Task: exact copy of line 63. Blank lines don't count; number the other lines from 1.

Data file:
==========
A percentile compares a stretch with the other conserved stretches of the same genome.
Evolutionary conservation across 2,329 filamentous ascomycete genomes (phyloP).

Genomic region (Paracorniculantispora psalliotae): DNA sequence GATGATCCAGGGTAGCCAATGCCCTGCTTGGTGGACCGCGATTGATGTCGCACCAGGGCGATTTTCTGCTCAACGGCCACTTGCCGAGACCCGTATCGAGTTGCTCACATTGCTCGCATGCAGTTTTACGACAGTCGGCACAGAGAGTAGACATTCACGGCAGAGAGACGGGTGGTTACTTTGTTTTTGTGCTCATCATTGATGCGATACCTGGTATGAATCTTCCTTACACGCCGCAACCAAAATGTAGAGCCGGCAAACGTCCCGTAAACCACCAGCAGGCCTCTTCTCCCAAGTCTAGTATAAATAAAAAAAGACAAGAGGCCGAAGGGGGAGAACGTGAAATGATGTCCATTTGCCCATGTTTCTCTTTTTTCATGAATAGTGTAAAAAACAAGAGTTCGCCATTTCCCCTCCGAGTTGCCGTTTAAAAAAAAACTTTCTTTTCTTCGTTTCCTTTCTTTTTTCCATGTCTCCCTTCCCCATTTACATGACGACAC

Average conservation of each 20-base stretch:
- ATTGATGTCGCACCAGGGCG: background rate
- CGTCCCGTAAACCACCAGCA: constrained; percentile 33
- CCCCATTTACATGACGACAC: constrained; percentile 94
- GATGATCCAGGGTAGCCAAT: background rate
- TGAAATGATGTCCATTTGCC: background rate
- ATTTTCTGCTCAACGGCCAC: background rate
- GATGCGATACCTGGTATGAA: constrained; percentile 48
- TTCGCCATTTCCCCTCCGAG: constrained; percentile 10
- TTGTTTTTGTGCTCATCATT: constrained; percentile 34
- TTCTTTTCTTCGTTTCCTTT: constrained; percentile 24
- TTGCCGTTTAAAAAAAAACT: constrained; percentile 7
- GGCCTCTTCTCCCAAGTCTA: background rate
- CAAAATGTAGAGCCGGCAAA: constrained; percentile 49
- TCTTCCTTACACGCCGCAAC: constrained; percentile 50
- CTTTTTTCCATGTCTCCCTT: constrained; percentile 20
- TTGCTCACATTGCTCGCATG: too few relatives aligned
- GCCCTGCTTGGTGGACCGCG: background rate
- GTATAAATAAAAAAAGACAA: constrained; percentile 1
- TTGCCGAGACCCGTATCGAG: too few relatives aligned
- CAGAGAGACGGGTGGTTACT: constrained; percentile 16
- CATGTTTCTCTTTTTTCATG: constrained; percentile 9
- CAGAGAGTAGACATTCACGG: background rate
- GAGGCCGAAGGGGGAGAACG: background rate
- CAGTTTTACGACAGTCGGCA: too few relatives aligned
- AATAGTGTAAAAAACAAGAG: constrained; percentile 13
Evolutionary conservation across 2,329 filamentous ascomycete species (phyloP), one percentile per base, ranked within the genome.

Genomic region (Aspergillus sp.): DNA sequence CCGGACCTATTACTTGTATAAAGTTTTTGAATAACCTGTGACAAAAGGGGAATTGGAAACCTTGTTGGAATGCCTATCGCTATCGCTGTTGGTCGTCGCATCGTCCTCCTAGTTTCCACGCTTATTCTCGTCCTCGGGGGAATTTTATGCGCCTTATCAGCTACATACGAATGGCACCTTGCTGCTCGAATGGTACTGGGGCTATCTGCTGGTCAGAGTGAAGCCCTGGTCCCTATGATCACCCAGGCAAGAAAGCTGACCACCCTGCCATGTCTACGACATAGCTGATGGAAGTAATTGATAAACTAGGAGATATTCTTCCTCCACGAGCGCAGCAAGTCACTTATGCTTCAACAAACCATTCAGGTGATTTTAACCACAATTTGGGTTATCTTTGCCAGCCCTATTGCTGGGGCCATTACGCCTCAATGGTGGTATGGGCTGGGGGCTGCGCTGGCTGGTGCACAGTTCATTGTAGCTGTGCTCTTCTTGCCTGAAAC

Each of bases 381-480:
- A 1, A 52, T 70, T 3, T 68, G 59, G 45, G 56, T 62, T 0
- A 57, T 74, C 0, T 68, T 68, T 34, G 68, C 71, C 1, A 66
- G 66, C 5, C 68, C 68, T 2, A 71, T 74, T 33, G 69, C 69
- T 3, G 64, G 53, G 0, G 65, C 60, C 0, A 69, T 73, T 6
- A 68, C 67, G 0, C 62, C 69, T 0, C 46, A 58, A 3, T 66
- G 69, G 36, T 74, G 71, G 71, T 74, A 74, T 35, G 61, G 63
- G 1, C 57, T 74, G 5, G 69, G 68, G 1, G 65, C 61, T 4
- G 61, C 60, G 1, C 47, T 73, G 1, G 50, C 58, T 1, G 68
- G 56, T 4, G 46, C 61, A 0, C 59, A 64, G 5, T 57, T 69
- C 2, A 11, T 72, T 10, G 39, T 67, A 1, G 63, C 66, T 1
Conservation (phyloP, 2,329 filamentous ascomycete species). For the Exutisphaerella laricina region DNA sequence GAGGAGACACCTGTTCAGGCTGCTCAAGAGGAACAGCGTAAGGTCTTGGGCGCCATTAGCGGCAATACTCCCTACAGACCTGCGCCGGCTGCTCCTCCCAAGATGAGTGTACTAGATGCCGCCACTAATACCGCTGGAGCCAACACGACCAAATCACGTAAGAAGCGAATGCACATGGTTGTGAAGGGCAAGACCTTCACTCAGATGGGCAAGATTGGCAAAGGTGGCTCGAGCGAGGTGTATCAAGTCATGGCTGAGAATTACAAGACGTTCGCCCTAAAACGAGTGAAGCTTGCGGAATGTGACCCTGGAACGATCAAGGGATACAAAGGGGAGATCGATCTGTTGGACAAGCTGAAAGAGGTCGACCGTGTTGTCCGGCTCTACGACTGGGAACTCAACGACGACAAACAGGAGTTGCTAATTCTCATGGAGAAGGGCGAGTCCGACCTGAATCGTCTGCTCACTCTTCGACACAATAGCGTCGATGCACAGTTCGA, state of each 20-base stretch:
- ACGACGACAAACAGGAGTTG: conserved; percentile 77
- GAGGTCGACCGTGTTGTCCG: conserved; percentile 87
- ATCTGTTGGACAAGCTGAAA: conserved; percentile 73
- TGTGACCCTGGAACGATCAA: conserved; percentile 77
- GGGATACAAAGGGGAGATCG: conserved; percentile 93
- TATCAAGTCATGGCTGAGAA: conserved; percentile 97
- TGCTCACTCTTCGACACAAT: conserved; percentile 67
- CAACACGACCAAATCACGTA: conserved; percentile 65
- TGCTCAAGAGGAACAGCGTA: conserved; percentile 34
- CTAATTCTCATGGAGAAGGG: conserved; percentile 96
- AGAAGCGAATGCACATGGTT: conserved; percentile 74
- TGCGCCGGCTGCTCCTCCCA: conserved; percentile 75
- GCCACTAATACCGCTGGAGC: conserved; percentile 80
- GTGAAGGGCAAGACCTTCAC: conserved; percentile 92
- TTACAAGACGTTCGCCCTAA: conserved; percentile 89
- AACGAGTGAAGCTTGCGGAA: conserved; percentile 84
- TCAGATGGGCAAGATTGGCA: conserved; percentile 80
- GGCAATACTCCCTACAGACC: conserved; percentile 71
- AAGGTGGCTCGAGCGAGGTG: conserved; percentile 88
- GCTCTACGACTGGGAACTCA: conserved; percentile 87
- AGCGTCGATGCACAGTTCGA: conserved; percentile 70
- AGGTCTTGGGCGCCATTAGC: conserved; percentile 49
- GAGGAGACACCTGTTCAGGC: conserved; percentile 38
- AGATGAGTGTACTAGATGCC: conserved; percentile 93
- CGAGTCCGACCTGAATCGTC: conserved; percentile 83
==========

- GCTCTACGACTGGGAACTCA: conserved; percentile 87